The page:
22    John Valentin Batting 2nd 1995  .933 126 586 490 103 146 26  94 20  5 .298 .400 .533  .933  .299
23    Tommy Henrich Batting 2nd 1948  .931 127 590 516 119 158 20  81  2  3 .306 .388 .543  .931  .299
24   Robby Thompson Batting 2nd 1993  .931  95 434 382  72 125 18  49  5  3 .327 .392 .539  .931  .369
25     Dwight Evans Batting 2nd 1984  .928 153 700 601 119 180 31 100  3  1 .300 .389 .539  .928  .323


Provided by Baseball-Reference.com: View Play Index Tool Used
Generated 5/3/2014.
   14. Tom (and his broom) Posted: May 03, 2014 at 01:00 PM (#4699602)
BDC,

The short answer is that it doesn't matter enough to make a difference. Lineup arrangement simply doesn't affect runs scored nearly as much as you think it will.
   15. SteveF Posted: May 03, 2014 at 01:23 PM (#4699608)
slapping your best hitter in the 2 hole

I didn't do this on purpose.

I'm sure she forgives you.
   16. OsunaSakata Posted: May 03, 2014 at 03:48 PM (#4699660)
What I found curious about TFA is that the #6 hitter is generally better than the #2 hitter. In my OOTP lineups, that would only happen if the #2 hitter is a high on-base, low-slugging guy and the #6 guy is a low on-base very high-slugging guy. To me this was the strongest evidence of an obsession with contact. Can anyone else think of a reason to have a better hitting #6 than #2?
   17. BDC Posted: May 03, 2014 at 04:01 PM (#4699673)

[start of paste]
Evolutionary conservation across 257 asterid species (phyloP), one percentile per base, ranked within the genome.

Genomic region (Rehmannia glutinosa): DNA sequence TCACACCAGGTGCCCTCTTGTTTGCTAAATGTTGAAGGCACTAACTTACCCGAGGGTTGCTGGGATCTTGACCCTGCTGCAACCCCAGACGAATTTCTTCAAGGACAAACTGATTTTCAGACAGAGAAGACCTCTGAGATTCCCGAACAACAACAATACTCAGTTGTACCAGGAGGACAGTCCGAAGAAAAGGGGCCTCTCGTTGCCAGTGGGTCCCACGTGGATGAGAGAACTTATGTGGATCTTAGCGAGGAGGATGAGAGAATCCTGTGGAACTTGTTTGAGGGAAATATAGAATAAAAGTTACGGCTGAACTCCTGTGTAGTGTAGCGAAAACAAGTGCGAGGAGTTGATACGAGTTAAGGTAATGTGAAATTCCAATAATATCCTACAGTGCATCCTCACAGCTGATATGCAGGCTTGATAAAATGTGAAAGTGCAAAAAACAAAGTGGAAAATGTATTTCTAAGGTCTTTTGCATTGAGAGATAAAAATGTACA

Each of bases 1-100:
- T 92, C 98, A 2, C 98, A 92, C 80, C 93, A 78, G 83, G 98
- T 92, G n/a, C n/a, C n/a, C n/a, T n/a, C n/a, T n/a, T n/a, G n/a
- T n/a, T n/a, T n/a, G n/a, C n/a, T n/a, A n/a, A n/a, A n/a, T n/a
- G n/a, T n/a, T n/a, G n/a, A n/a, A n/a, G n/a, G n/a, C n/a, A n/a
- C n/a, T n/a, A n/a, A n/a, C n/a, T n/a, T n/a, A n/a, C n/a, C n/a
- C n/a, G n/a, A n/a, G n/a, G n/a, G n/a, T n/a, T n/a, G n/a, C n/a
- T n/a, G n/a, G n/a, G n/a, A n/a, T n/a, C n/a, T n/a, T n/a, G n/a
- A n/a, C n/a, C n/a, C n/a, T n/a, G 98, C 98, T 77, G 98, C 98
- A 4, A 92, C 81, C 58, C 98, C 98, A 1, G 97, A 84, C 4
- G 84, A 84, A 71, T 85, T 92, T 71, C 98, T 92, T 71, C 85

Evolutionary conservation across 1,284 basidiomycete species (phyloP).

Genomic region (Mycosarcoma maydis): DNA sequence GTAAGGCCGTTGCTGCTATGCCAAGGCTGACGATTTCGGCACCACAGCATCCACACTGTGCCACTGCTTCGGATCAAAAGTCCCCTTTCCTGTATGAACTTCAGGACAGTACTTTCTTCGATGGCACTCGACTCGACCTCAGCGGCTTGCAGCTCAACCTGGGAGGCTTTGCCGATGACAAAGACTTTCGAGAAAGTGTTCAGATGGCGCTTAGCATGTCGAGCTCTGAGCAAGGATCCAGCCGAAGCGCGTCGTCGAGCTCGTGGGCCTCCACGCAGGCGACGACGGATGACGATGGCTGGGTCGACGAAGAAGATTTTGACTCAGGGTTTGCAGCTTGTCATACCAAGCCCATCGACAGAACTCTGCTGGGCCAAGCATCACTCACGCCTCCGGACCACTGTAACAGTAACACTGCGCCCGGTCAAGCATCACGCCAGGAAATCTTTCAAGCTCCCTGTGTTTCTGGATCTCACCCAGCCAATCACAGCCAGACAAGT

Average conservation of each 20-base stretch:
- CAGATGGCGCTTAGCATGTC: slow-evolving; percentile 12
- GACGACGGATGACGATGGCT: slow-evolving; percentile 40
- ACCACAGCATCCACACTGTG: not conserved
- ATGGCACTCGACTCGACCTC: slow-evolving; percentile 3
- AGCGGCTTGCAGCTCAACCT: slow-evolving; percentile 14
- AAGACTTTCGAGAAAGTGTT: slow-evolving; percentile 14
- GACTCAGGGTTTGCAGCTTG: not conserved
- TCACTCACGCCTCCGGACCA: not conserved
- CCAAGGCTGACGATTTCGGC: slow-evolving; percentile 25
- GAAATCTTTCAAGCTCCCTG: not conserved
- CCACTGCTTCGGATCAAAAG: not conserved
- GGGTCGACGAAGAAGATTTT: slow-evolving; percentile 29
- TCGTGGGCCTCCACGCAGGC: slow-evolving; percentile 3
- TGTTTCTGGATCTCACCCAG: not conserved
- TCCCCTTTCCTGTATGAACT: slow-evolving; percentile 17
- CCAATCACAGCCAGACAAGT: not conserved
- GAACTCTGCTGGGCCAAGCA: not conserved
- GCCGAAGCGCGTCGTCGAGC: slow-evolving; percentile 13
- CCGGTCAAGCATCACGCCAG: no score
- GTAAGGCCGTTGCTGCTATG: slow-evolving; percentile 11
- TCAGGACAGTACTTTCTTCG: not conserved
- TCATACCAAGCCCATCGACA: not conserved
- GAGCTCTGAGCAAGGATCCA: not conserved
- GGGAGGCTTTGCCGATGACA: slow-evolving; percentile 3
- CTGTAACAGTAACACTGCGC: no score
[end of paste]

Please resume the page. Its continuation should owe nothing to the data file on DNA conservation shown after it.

doesn't matter enough to make a difference

IOW if you're unlucky enough to have Hal Lanier for 150 games, almost all of the damage is already done before you make up the lineup card. And to be fair, Lanier batted 7th or 8th way more than he batted 2nd or 1st.
   18. puck Posted: May 03, 2014 at 04:54 PM (#4699700)
slapping your best hitter in the 2 hole

I didn't do this on purpose.


According to Ruben Bolling (Tom the Dancing Bug), Nate Silver's tweet link to this article was titled "MLB managers are misusing their 2-holes." But Silver then deleted the tweet.
   19. Infinite Joost (Voxter) Posted: May 03, 2014 at 05:43 PM (#4699719)
Can anyone else think of a reason to have a better hitting #6 than #2?


I suppose there might be some high-level psychology about guys who hit for power or something, but it doesn't make much sense to me. I think maybe -- maybe -- what happens is that a manager is thinking, "Oh, hit-and-run, stealy-steal, wanna move the leadoff runner up," but without a real firm grasp on how often that's relevant. So you get a slap-happy guy who doesn't walk much batting 2nd. This doesn't really obtain when you've got a Derek Jeter or a Joe Morgan, who are both slap-happy and hit for some power and walk a lot, but when you're choosing between, say, Sergio Romero and Justin Smoak, the old-school biases take over and you end up with the quick guy batting 2nd and the slow guy batting 6th.
   20. Walt Davis Posted: May 03, 2014 at 06:22 PM (#4699743)
Bobm ... I'd be interested in that list for the AL-only, DH era. OK also a comp to the NL for the DH era.

I notice that the median in Bob's list is dead on 100 tOPS+, kinda right where we'd expect it to be if it was random.